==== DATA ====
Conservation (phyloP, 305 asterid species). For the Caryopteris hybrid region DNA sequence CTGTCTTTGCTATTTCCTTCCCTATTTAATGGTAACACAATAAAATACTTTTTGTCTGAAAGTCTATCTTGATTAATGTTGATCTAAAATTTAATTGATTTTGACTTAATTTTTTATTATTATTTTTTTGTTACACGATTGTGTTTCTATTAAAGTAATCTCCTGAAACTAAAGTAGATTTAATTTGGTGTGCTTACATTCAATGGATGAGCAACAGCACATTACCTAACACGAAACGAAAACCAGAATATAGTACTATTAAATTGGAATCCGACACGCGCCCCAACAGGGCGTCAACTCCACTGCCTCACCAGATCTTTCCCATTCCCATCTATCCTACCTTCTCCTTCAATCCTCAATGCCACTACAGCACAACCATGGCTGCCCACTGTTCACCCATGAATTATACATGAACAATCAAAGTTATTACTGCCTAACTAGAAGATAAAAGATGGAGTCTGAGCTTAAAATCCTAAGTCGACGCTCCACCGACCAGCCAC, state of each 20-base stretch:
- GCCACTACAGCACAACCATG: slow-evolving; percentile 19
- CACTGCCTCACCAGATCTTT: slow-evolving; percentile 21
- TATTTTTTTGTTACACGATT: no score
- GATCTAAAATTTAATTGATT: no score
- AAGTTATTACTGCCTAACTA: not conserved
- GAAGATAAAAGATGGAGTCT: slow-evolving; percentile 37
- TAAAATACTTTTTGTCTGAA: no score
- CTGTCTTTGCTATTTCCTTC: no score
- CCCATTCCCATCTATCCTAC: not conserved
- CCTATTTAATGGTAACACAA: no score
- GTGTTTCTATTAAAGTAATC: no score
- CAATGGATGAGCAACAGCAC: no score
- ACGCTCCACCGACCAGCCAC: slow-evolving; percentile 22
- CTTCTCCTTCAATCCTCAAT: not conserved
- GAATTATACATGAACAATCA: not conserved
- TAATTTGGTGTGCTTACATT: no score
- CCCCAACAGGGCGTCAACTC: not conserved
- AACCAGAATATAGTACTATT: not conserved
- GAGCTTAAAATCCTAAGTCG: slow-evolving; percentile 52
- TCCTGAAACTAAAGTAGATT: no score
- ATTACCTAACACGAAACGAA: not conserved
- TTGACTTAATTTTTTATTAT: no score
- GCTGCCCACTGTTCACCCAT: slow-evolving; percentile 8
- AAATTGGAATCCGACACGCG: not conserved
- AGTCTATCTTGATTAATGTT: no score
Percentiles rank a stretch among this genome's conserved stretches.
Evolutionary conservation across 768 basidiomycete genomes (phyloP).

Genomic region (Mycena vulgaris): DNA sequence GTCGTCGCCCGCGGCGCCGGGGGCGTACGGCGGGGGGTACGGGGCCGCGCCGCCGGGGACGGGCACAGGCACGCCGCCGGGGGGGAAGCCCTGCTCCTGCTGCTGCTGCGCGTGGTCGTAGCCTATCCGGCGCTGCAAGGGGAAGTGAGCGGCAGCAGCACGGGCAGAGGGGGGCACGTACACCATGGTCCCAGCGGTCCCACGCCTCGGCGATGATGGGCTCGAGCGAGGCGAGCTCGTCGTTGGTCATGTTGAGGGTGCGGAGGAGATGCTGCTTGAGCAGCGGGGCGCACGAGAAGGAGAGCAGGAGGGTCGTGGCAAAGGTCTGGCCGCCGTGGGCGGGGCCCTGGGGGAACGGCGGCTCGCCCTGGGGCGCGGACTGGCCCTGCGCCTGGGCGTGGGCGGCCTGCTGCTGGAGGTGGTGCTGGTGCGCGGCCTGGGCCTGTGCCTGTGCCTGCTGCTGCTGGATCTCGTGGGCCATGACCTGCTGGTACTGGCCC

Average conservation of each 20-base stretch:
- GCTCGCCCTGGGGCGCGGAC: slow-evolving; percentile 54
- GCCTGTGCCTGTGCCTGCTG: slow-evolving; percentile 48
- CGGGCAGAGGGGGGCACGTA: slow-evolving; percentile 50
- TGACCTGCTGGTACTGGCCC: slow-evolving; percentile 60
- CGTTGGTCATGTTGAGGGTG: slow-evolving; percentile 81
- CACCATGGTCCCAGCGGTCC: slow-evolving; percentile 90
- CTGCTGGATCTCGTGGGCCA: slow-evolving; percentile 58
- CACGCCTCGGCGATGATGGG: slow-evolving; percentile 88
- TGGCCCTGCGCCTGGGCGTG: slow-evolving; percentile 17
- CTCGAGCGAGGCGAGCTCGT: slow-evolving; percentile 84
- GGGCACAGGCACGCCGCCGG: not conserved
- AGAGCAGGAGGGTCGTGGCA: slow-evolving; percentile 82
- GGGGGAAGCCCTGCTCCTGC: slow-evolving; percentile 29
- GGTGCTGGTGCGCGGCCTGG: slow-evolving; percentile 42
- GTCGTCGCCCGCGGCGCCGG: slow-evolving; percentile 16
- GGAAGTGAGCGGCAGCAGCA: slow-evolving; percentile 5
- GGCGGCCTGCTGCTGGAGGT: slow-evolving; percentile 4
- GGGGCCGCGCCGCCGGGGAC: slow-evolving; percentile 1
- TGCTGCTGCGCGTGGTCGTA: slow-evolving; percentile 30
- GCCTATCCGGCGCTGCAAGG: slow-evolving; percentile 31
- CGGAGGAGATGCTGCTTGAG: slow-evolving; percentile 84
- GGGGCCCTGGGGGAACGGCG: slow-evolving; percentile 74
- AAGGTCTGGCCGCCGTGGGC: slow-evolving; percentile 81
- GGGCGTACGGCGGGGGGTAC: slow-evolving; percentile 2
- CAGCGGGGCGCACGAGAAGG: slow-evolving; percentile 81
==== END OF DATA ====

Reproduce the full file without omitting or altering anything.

Conservation (phyloP, 305 asterid species). For the Caryopteris hybrid region DNA sequence CTGTCTTTGCTATTTCCTTCCCTATTTAATGGTAACACAATAAAATACTTTTTGTCTGAAAGTCTATCTTGATTAATGTTGATCTAAAATTTAATTGATTTTGACTTAATTTTTTATTATTATTTTTTTGTTACACGATTGTGTTTCTATTAAAGTAATCTCCTGAAACTAAAGTAGATTTAATTTGGTGTGCTTACATTCAATGGATGAGCAACAGCACATTACCTAACACGAAACGAAAACCAGAATATAGTACTATTAAATTGGAATCCGACACGCGCCCCAACAGGGCGTCAACTCCACTGCCTCACCAGATCTTTCCCATTCCCATCTATCCTACCTTCTCCTTCAATCCTCAATGCCACTACAGCACAACCATGGCTGCCCACTGTTCACCCATGAATTATACATGAACAATCAAAGTTATTACTGCCTAACTAGAAGATAAAAGATGGAGTCTGAGCTTAAAATCCTAAGTCGACGCTCCACCGACCAGCCAC, state of each 20-base stretch:
- GCCACTACAGCACAACCATG: slow-evolving; percentile 19
- CACTGCCTCACCAGATCTTT: slow-evolving; percentile 21
- TATTTTTTTGTTACACGATT: no score
- GATCTAAAATTTAATTGATT: no score
- AAGTTATTACTGCCTAACTA: not conserved
- GAAGATAAAAGATGGAGTCT: slow-evolving; percentile 37
- TAAAATACTTTTTGTCTGAA: no score
- CTGTCTTTGCTATTTCCTTC: no score
- CCCATTCCCATCTATCCTAC: not conserved
- CCTATTTAATGGTAACACAA: no score
- GTGTTTCTATTAAAGTAATC: no score
- CAATGGATGAGCAACAGCAC: no score
- ACGCTCCACCGACCAGCCAC: slow-evolving; percentile 22
- CTTCTCCTTCAATCCTCAAT: not conserved
- GAATTATACATGAACAATCA: not conserved
- TAATTTGGTGTGCTTACATT: no score
- CCCCAACAGGGCGTCAACTC: not conserved
- AACCAGAATATAGTACTATT: not conserved
- GAGCTTAAAATCCTAAGTCG: slow-evolving; percentile 52
- TCCTGAAACTAAAGTAGATT: no score
- ATTACCTAACACGAAACGAA: not conserved
- TTGACTTAATTTTTTATTAT: no score
- GCTGCCCACTGTTCACCCAT: slow-evolving; percentile 8
- AAATTGGAATCCGACACGCG: not conserved
- AGTCTATCTTGATTAATGTT: no score
Percentiles rank a stretch among this genome's conserved stretches.
Evolutionary conservation across 768 basidiomycete genomes (phyloP).

Genomic region (Mycena vulgaris): DNA sequence GTCGTCGCCCGCGGCGCCGGGGGCGTACGGCGGGGGGTACGGGGCCGCGCCGCCGGGGACGGGCACAGGCACGCCGCCGGGGGGGAAGCCCTGCTCCTGCTGCTGCTGCGCGTGGTCGTAGCCTATCCGGCGCTGCAAGGGGAAGTGAGCGGCAGCAGCACGGGCAGAGGGGGGCACGTACACCATGGTCCCAGCGGTCCCACGCCTCGGCGATGATGGGCTCGAGCGAGGCGAGCTCGTCGTTGGTCATGTTGAGGGTGCGGAGGAGATGCTGCTTGAGCAGCGGGGCGCACGAGAAGGAGAGCAGGAGGGTCGTGGCAAAGGTCTGGCCGCCGTGGGCGGGGCCCTGGGGGAACGGCGGCTCGCCCTGGGGCGCGGACTGGCCCTGCGCCTGGGCGTGGGCGGCCTGCTGCTGGAGGTGGTGCTGGTGCGCGGCCTGGGCCTGTGCCTGTGCCTGCTGCTGCTGGATCTCGTGGGCCATGACCTGCTGGTACTGGCCC

Average conservation of each 20-base stretch:
- GCTCGCCCTGGGGCGCGGAC: slow-evolving; percentile 54
- GCCTGTGCCTGTGCCTGCTG: slow-evolving; percentile 48
- CGGGCAGAGGGGGGCACGTA: slow-evolving; percentile 50
- TGACCTGCTGGTACTGGCCC: slow-evolving; percentile 60
- CGTTGGTCATGTTGAGGGTG: slow-evolving; percentile 81
- CACCATGGTCCCAGCGGTCC: slow-evolving; percentile 90
- CTGCTGGATCTCGTGGGCCA: slow-evolving; percentile 58
- CACGCCTCGGCGATGATGGG: slow-evolving; percentile 88
- TGGCCCTGCGCCTGGGCGTG: slow-evolving; percentile 17
- CTCGAGCGAGGCGAGCTCGT: slow-evolving; percentile 84
- GGGCACAGGCACGCCGCCGG: not conserved
- AGAGCAGGAGGGTCGTGGCA: slow-evolving; percentile 82
- GGGGGAAGCCCTGCTCCTGC: slow-evolving; percentile 29
- GGTGCTGGTGCGCGGCCTGG: slow-evolving; percentile 42
- GTCGTCGCCCGCGGCGCCGG: slow-evolving; percentile 16
- GGAAGTGAGCGGCAGCAGCA: slow-evolving; percentile 5
- GGCGGCCTGCTGCTGGAGGT: slow-evolving; percentile 4
- GGGGCCGCGCCGCCGGGGAC: slow-evolving; percentile 1
- TGCTGCTGCGCGTGGTCGTA: slow-evolving; percentile 30
- GCCTATCCGGCGCTGCAAGG: slow-evolving; percentile 31
- CGGAGGAGATGCTGCTTGAG: slow-evolving; percentile 84
- GGGGCCCTGGGGGAACGGCG: slow-evolving; percentile 74
- AAGGTCTGGCCGCCGTGGGC: slow-evolving; percentile 81
- GGGCGTACGGCGGGGGGTAC: slow-evolving; percentile 2
- CAGCGGGGCGCACGAGAAGG: slow-evolving; percentile 81